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United States Department of Agriculture

Agricultural Research Service

Research Project: CONSERVATION AND CHARACTERIZATION OF GERMPLASM OF SELECTED VEGETABLE CROPS Title: Comparing alleles between wild and domesticated tomato

Authors
item Baldo, Angela
item Robertson, Larry
item Labate, Joanne

Submitted to: Plant Genome Conference Proceedings
Publication Type: Other
Publication Acceptance Date: November 15, 2010
Publication Date: January 13, 2010
Citation: Baldo, A.M., Robertson, L.D., Labate, J.A. 2010. Comparing alleles between wild and domesticated tomato. Plant Genome Conference Proceedings.

Technical Abstract: At the USDA, ARS Plant Genetic Resources Unit (PGRU), we conserve approximately 6,000 accessions of tomato (Solanum lycopersicum L.) and several hundred accessions of wild tomato species. Characterizing alleles in our collection will aid breeders and other researchers in using the germplasm. Domesticated tomato contains introgressions from multiple wild relatives. We examine seven hypothetical introgressed alleles observed in domesticated tomatoes. These alleles are predicted to code for proteins such as: tasselseed-2, auxin and ethylene crosstalk marker, succinic semialdehyde reductase, 60-S ribosomal protein, glycerol-3-phosphate acyltransferase, and a transcription initiation factor. We sequenced seven gene fragments in a diverse set of S. lycopersicum accessions and five wild tomato species. Several of the wild species accessions were used historically as sources of alleles for crop improvement. Although the original wild species allele for each of these was not found in this study, we have been able to characterize the genetic distances among species alleles. Understanding the genetic diversity in wild species can help us interpret patterns of diversity in domesticated tomato.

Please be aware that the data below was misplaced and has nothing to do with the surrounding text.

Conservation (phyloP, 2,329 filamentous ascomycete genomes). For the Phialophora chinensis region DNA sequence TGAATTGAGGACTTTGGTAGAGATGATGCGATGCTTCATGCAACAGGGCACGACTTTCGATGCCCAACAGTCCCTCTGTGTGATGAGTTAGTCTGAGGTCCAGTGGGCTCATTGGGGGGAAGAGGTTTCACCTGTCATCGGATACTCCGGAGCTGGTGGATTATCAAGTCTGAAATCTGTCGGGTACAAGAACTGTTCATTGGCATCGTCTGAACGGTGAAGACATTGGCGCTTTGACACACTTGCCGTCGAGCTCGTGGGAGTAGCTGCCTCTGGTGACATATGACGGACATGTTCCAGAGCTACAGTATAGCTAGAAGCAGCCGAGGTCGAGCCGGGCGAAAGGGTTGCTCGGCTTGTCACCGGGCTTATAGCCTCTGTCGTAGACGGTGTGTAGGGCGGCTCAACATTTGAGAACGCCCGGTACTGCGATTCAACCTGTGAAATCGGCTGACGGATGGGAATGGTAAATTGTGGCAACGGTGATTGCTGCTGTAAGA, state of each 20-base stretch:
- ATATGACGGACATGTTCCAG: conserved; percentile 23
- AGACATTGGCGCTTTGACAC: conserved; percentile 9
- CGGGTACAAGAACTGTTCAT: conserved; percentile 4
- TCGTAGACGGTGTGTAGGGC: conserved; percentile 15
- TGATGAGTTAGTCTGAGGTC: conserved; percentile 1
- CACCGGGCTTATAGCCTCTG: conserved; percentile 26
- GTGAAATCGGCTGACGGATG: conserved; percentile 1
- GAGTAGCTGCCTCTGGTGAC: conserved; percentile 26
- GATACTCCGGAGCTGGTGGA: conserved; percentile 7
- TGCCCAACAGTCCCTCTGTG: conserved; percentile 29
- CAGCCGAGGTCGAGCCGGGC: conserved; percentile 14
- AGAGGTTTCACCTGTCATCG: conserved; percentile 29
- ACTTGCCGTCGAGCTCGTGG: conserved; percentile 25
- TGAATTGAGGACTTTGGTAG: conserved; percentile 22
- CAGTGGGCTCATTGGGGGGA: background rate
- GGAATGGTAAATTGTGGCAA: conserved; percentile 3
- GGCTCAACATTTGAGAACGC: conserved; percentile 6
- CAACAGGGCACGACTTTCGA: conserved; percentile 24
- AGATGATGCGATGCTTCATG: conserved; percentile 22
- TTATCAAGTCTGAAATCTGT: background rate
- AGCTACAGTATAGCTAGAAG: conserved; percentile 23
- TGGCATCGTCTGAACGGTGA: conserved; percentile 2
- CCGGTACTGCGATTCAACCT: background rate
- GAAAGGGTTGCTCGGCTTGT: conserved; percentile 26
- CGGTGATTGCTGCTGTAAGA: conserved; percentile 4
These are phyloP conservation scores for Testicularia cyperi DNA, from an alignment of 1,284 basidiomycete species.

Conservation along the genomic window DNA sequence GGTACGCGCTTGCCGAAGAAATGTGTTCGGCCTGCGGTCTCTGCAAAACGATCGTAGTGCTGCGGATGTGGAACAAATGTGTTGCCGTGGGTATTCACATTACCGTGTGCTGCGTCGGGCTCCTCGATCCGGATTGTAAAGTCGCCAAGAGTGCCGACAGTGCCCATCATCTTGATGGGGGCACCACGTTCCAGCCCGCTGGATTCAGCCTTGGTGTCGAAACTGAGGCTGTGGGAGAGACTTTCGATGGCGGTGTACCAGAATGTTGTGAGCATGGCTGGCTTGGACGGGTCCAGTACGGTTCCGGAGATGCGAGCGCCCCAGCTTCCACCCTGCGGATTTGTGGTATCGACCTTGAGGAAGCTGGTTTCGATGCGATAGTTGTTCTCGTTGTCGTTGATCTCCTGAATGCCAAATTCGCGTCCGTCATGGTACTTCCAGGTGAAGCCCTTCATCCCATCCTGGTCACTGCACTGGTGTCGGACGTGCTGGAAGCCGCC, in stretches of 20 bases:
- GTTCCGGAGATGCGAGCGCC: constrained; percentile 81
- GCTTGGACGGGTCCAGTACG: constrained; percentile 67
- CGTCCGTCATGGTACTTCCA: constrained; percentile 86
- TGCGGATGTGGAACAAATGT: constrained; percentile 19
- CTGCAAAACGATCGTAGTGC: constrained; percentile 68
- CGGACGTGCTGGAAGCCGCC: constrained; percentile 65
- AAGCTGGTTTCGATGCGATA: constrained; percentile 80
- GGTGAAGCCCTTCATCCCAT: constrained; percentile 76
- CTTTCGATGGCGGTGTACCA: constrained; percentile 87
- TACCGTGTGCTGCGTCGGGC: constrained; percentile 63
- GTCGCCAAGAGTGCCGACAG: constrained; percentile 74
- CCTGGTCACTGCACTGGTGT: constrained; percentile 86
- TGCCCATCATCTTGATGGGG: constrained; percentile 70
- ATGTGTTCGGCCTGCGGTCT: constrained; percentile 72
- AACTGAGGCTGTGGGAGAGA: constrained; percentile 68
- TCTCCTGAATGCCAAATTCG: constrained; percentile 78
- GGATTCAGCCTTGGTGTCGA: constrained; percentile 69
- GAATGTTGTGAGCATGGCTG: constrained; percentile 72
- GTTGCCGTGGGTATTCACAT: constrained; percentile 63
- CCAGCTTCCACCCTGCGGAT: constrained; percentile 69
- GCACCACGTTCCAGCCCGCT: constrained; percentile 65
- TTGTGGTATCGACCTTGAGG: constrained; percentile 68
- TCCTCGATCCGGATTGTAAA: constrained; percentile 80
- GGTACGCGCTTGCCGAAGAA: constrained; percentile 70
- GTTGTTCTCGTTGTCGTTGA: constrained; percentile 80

Last Modified: 11/27/2014
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